(DIS)HONEST TO GOD AWARD — Rush Limbaugh
In a June 12 radio oration, Rush Limbaugh accused the "liberal media" of refusing to mention that Capt. Scott O'Grady, the U.S. pilot shot down and rescued in Bosnia, had credited God. "I haven't found one printed reference to him thanking God." Limbaugh's "facts" were wrong (as usual); major dailies had prominently quoted O'Grady's references to God. "Pilot, Back at Base, Thanks God and His Rescue Crews," said a June 10 New York Times headline over a story that quoted O'Grady in paragraph two: "The first thing I want to do is thank God."
CORRECTION OF THE YEAR — The New Yorker
In an editor's note, the New Yorker magazine explained that conservative leader William Bennett had criticized presidential candidate Patrick Buchanan's politics as "a real us-and-them kind of thing" — not, as the magazine had previously reported, "a real S&M kind of thing."
"THE USUAL SUSPECTS" AWARD — Too many winners to name
Within hours of the murderous explosion at the federal building in Oklahoma City on April 19, dozens of journalists declared that Muslim extremists were the probable culprits. "It has every single earmark of the Islamic car-bombers of the Middle East," wrote syndicated columnist Georgie Anne Geyer. Columnist Mike Royko recommended picking out "a country that is a likely suspect" and bombing its "oil fields, refineries, bridges, highways, industrial complexes." Others who rushed to judgment included Jim Stewart of CBS News, ABC's John McWethy, New York Post editorial writers, New York Times columnist A.M. Rosenthal and media-touted terrorism "experts" Jeff Kamen and Steve Emerson.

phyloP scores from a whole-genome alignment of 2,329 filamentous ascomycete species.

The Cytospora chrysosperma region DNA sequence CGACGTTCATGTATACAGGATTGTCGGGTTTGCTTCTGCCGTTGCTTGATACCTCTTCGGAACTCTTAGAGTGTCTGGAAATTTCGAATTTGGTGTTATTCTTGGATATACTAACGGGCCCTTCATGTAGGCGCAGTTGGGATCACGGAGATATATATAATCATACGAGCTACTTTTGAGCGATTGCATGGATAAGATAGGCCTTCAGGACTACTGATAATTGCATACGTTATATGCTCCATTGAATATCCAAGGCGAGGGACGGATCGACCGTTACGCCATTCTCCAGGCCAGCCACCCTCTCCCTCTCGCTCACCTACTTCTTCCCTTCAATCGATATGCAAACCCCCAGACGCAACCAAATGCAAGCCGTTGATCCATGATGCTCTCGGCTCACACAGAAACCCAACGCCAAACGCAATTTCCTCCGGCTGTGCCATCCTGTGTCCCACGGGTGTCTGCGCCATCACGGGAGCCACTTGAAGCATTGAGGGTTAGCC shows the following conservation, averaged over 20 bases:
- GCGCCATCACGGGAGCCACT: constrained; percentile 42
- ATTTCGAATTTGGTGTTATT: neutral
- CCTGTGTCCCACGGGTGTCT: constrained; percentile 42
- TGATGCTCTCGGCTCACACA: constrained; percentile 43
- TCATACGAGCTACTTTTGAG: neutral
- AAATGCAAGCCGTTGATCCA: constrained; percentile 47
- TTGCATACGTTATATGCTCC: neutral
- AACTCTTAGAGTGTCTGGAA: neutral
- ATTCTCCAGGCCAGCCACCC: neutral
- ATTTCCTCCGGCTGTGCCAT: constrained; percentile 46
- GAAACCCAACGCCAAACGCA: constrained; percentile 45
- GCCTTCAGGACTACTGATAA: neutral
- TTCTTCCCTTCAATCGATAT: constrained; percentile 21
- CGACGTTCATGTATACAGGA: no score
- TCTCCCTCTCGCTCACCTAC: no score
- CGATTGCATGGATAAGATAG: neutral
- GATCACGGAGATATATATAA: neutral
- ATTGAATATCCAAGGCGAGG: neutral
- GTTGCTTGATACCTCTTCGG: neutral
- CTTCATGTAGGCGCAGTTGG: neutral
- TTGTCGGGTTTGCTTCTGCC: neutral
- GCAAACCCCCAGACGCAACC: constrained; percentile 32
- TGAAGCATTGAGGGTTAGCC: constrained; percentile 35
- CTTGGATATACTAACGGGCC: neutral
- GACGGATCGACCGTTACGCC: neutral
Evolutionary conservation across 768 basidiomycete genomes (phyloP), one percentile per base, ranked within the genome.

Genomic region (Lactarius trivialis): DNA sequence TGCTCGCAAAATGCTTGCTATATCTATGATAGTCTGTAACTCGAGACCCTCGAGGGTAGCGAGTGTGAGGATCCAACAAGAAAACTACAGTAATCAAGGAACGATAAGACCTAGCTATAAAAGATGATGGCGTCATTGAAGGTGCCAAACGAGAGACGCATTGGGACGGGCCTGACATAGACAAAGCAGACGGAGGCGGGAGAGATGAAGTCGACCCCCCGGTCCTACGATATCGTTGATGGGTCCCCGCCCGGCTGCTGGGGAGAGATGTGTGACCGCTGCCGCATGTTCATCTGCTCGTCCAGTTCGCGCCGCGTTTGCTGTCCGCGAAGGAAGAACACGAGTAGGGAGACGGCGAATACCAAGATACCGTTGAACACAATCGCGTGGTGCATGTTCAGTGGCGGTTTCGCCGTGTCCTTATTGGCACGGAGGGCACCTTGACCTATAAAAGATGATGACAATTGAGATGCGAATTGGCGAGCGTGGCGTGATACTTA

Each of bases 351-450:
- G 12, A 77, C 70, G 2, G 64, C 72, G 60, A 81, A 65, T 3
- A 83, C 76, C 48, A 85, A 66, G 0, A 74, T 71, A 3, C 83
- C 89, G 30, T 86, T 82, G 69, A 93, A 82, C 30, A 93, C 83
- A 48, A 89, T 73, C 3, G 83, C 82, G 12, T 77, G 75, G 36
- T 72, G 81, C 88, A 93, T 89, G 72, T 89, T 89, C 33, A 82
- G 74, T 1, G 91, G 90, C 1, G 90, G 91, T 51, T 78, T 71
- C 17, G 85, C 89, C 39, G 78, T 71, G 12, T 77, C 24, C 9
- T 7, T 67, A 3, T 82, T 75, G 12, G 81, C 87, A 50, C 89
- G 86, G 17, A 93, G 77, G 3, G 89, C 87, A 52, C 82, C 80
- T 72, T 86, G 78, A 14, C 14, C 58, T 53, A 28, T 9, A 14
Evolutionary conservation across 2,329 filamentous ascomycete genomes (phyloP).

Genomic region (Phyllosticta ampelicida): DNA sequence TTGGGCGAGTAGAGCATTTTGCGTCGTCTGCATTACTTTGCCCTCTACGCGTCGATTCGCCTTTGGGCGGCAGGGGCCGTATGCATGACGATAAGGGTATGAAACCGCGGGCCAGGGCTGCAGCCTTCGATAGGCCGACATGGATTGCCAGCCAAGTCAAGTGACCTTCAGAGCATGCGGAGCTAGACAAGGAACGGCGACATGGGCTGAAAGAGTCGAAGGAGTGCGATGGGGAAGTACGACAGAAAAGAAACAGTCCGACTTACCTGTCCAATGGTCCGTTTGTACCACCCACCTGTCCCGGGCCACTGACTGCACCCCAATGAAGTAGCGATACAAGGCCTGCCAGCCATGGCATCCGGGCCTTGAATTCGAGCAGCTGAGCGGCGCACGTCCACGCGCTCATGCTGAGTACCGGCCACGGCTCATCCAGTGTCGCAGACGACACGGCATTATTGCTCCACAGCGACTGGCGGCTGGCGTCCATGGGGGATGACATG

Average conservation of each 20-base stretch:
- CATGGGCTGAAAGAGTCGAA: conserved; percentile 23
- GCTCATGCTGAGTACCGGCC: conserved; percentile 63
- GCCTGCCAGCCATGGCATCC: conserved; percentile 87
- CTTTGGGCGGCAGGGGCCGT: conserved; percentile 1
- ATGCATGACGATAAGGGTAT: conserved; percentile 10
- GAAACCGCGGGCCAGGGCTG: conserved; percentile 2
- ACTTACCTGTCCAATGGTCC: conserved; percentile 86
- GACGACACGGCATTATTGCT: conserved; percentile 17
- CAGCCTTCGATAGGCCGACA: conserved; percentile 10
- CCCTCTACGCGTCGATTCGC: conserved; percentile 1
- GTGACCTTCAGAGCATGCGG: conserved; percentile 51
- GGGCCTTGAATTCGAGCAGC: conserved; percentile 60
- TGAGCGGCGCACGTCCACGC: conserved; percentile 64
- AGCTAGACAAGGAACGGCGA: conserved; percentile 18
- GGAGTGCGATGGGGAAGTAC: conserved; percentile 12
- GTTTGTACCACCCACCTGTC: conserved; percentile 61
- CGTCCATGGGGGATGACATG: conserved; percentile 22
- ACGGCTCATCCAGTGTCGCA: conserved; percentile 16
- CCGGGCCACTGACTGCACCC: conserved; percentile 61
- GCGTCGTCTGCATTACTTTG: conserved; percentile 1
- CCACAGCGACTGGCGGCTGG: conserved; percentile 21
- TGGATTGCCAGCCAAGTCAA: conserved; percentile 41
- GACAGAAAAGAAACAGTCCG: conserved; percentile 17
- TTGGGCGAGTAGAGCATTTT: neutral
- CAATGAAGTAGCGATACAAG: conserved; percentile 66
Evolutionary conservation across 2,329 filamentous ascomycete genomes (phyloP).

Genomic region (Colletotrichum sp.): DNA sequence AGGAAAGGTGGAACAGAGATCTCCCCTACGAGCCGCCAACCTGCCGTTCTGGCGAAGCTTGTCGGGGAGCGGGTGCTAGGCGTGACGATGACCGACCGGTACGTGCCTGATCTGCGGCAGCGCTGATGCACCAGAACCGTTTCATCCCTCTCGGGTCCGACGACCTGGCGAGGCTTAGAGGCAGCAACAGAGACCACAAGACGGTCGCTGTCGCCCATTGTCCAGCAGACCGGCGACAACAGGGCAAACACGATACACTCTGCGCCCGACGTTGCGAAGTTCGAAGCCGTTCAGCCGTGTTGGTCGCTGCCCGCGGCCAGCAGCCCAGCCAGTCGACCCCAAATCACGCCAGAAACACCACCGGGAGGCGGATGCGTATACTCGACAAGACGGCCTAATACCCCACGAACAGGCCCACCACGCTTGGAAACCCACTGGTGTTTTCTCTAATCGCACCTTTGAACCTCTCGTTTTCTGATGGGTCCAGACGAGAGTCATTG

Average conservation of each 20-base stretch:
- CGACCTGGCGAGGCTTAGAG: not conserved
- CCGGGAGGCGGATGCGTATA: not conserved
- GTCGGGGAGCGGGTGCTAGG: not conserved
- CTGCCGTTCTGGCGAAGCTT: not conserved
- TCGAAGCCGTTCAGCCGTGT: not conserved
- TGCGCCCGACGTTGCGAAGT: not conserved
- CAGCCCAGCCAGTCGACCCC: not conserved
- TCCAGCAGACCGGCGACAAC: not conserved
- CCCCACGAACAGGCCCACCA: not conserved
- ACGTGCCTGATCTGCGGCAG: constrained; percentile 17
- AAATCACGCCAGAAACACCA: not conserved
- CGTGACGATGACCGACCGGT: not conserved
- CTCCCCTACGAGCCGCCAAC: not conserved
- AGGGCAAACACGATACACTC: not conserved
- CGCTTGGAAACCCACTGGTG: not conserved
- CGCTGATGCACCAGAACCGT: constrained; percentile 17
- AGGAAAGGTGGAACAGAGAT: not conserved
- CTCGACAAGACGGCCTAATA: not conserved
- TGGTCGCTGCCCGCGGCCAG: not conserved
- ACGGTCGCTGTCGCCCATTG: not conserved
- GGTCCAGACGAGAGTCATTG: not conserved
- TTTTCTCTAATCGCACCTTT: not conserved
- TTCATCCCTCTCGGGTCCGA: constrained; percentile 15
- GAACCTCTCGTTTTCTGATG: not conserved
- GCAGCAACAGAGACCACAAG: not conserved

"WAR IS PEACE" PRIZE — Business Week and Paul Craig Roberts
Commenting on Chile's 17-year military dictatorship that ended in 1990, Business Week writer Paul Craig Roberts lauded the regime for "restoring stability" and creating "a vast capital market." As for the Chilean government's murder of thousands of political dissidents during those years, Roberts credited the dictatorship for "suppressing...terror."
LIBERAL IDIOCY AWARD — Pundit Christopher Matthews
Discussing the federal minimum wage on "The McLaughlin Group," liberal syndicated columnist Christopher Matthews told television viewers: "The big fight in this country is between the people who don't work on welfare and the people who do work."
LAMEST EXCUSE AWARD — Newspaper Association of America
Last summer, when a survey found that only 19 percent of the sources cited on newspaper front pages were women, Newspaper Association of America spokesperson Paul Luthringer tried to explain it this way: "The fact that women are quoted less than men has nothing to do with the state of journalism, but has more to do with who — male or female — is the first to return a reporter's phone call."
Unfortunately, space does not allow mention of the many runners-up for this year's P.U.-litzers. In the world of journalism, their professional rigor and lofty achievements had profound effects.